Tuesday, May 28, 2024

How to Find Scholarships for College: Top Tips for a Successful Search

No need to scramble around in the dark when you've got these A+ tips on finding college scholarships 😎

Getting your bachelor’s degree with little student debt may sound ambitious, but it’s absolutely possible when you know how to find scholarships for college. 

Securing a college scholarship can reduce (or, in some cases, completely remove) hefty college costs and student debts hanging over your head. And guess what, they’re not just for students with good grades! 😉

Cast a wide net in your search as we spell out all the best tips for finding college scholarships. 🏅 

Understand What Kinds of Scholarships Are Available

A smiling female incoming college freshman gives a thumbs up while holding the documentary requirements for different scholarship programs
Are you the first to attend college in your family or from another country who dreams of studying in the US? You can bet there’s a scholarship catering to those qualifications. Photo: user18526052/Freepik

Contrary to popular belief, college scholarships aren’t exclusive to students with straight As. There are many scholarships up for grabs for people from different backgrounds (where there may be less competition). 

It’s even possible to apply to more than one and stack ‘em up! Just make sure your college accepts those arrangements so your efforts in applying don’t get wasted. 💰

Both private organizations and the government offer different types of scholarships. It’s time to find your niche below: 

Scholarship TypeTarget Recipients
Athletic ScholarshipsStudent-athletes excelling in sports
Community Service ScholarshipsStudents with outstanding commitment to community service
Field-Specific ScholarshipsStudents pursuing degrees in specific fields of study (e.g., STEM, business, education, healthcare, humanities, social sciences, creative arts)
First-Generation ScholarshipsStudents who are the first in their families to attend college
International Student ScholarshipsInternational students who plan to study in the US
Legacy ScholarshipsChildren or grandchildren of alumni of a particular college or university
Merit-Based ScholarshipsStudents with exceptional academic and/or extracurricular achievements
Military and Veteran ScholarshipsCurrent and former military personnel, veterans, and their dependents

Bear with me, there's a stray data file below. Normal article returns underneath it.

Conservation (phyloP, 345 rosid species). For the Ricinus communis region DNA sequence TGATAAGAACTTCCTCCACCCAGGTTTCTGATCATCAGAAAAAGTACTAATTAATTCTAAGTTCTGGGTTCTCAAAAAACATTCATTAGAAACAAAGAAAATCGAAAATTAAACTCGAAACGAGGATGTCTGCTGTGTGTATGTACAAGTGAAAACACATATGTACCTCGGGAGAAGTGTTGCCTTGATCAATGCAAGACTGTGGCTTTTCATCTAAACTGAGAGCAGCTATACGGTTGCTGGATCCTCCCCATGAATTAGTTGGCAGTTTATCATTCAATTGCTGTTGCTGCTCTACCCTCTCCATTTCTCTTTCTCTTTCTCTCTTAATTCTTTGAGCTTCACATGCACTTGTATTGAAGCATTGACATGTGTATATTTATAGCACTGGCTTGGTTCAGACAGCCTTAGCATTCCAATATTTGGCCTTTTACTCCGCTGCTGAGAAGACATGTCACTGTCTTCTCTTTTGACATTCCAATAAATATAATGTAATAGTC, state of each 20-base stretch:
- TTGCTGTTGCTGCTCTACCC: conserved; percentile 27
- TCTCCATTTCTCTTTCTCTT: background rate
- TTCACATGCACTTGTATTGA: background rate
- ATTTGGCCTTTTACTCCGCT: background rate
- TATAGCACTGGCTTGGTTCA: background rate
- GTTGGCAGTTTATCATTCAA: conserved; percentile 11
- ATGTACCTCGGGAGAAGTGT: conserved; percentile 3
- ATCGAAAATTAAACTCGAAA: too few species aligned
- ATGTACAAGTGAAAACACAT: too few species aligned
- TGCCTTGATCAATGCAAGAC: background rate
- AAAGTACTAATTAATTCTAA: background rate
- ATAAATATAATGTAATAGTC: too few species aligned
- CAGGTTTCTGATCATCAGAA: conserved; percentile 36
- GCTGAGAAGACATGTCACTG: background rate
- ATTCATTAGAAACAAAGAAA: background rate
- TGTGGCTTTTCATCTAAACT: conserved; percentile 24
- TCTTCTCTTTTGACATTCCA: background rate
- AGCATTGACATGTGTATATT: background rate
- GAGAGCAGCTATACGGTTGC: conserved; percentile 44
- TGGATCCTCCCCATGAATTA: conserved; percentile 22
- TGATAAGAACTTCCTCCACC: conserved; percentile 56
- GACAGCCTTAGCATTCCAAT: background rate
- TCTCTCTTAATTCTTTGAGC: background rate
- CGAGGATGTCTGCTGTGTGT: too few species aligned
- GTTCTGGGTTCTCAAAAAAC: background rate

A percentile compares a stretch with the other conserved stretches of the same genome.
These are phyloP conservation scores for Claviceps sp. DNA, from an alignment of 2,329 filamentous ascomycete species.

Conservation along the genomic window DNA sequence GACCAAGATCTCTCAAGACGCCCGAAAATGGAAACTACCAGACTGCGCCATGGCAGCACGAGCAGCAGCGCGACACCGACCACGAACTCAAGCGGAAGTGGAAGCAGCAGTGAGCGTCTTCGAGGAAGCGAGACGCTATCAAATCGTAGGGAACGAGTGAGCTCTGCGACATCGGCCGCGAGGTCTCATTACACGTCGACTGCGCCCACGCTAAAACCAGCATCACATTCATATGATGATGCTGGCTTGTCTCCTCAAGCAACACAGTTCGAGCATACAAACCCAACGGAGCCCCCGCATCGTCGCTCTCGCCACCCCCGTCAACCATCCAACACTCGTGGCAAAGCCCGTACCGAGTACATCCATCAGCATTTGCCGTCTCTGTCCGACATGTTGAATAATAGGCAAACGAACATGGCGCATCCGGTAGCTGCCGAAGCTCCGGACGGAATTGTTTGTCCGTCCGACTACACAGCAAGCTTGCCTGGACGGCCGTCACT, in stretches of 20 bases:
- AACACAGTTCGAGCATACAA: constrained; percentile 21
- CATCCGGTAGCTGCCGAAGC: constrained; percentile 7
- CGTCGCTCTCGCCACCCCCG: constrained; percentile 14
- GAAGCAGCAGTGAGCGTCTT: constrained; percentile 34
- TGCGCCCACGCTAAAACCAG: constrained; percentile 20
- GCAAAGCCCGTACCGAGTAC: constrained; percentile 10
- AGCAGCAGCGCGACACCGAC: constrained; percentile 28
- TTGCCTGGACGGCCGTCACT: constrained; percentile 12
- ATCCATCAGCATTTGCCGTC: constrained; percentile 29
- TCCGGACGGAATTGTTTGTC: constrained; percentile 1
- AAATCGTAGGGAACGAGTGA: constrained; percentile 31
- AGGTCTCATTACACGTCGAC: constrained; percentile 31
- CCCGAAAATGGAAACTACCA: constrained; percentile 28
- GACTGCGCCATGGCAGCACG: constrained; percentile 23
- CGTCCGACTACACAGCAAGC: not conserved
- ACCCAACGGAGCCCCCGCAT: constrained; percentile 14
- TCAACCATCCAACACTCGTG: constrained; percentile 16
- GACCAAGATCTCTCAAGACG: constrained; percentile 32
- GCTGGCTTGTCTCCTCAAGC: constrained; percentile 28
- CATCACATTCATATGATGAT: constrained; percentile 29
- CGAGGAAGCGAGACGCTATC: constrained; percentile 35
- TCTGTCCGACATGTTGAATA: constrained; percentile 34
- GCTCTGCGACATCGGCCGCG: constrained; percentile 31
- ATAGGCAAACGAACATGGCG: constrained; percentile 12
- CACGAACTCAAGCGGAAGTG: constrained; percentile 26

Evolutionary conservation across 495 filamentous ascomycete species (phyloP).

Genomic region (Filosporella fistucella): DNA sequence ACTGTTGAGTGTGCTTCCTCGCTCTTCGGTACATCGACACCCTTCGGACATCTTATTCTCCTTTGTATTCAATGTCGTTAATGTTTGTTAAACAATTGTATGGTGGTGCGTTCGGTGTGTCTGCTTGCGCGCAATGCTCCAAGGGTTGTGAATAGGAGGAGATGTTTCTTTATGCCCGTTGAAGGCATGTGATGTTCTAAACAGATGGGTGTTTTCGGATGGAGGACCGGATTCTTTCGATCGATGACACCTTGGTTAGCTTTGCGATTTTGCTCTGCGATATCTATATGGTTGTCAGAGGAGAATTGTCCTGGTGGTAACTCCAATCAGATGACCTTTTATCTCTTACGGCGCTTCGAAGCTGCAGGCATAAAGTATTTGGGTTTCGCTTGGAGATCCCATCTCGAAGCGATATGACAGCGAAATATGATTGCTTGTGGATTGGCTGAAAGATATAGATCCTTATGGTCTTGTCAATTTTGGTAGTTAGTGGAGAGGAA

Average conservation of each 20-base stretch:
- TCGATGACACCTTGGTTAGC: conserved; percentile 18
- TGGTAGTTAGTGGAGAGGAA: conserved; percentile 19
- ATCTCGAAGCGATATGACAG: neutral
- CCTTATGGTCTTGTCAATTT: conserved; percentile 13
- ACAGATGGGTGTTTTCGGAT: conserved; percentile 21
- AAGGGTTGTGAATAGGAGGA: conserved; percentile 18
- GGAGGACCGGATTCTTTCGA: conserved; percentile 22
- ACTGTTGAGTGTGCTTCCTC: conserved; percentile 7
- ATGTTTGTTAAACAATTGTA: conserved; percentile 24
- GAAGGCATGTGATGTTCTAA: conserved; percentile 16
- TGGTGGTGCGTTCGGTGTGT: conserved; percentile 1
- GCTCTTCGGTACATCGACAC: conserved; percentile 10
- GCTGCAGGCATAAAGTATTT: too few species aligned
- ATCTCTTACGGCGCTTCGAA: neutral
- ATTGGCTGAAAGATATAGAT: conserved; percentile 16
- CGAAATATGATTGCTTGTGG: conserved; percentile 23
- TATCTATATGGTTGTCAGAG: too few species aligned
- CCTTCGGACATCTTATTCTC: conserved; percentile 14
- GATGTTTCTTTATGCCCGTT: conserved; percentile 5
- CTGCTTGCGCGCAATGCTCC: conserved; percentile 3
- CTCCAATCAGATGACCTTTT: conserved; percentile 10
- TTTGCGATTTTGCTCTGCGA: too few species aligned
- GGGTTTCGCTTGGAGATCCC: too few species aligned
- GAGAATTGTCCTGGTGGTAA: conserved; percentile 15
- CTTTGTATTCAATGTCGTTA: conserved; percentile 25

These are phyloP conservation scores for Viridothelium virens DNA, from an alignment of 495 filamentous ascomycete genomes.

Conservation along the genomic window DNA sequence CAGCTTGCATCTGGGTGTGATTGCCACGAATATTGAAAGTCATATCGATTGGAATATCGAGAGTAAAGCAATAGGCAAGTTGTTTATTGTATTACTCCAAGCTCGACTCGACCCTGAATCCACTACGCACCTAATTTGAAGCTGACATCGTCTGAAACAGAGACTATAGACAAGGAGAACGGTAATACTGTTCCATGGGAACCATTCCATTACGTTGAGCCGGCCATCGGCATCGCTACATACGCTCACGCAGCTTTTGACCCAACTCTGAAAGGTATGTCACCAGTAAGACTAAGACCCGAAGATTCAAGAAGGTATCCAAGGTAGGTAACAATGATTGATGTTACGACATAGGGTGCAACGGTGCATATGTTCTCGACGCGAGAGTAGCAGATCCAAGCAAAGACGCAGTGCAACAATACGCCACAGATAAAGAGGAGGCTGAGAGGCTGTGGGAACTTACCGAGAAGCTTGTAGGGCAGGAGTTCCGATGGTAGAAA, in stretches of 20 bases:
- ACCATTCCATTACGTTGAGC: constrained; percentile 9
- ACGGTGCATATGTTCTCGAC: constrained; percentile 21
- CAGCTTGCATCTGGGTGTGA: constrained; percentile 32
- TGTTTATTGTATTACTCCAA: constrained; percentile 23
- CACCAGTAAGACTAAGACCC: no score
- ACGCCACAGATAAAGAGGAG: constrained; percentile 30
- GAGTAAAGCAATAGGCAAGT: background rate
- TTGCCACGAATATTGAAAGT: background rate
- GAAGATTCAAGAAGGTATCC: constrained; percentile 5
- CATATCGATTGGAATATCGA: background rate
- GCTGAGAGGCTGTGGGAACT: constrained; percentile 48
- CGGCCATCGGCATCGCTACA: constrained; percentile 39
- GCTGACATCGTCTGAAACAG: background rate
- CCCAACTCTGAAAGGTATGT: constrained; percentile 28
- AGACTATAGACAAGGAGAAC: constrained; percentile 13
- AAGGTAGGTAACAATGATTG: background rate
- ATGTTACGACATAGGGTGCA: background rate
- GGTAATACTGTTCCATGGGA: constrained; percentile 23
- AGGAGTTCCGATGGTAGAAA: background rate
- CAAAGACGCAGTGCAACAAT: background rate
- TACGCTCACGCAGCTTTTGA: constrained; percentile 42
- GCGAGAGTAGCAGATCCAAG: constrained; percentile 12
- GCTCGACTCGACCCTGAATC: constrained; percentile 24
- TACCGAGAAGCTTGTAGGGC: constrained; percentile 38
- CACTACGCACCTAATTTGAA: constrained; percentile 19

Minority or Ethnic ScholarshipsUnderrepresented minority groups (e.g., African Americans, Hispanic/Latino, Native Americans, Asian Americans, Pacific Islanders)
Need-Based ScholarshipsStudents with financial needs

READ MORE: 15 College-Ready Tips for International Students in the US

Talk With Your School Guidance Counselor

A female African-American high school student consults with their female African-American guidance counselor in finding scholarships for college
Your career counselor can identify your strengths and weaknesses to help you choose the best scholarship program. Photo: stefamerpik/Freepik

The first person to approach while you’re searching for college scholarships is your guidance counselor. It’s part of their job to guide you in your academic and personal goals, so they’ll most likely know which available scholarships match your situation. 💡

Plus, counselors can advise whether your plans can be achieved by attending college or through other practical alternatives, like enrolling in trade school

Contact Your Target School’s Financial Aid Office

A male Caucasian college student calls the financial aid office of his university for updates on scholarship programs and renewals
Maximize your scholarship search by asking all possible questions from your guidance counselor and college’s financial aid offices to get all the information you need for affordable education. Photo: cookie_studio/Freepik

The financial aid offices of colleges do exactly what their name says: they prepare scholarships, loans, and other funding options to help you afford college based on the information from your accomplished Free Application for Federal Student Aid (FAFSA). 📃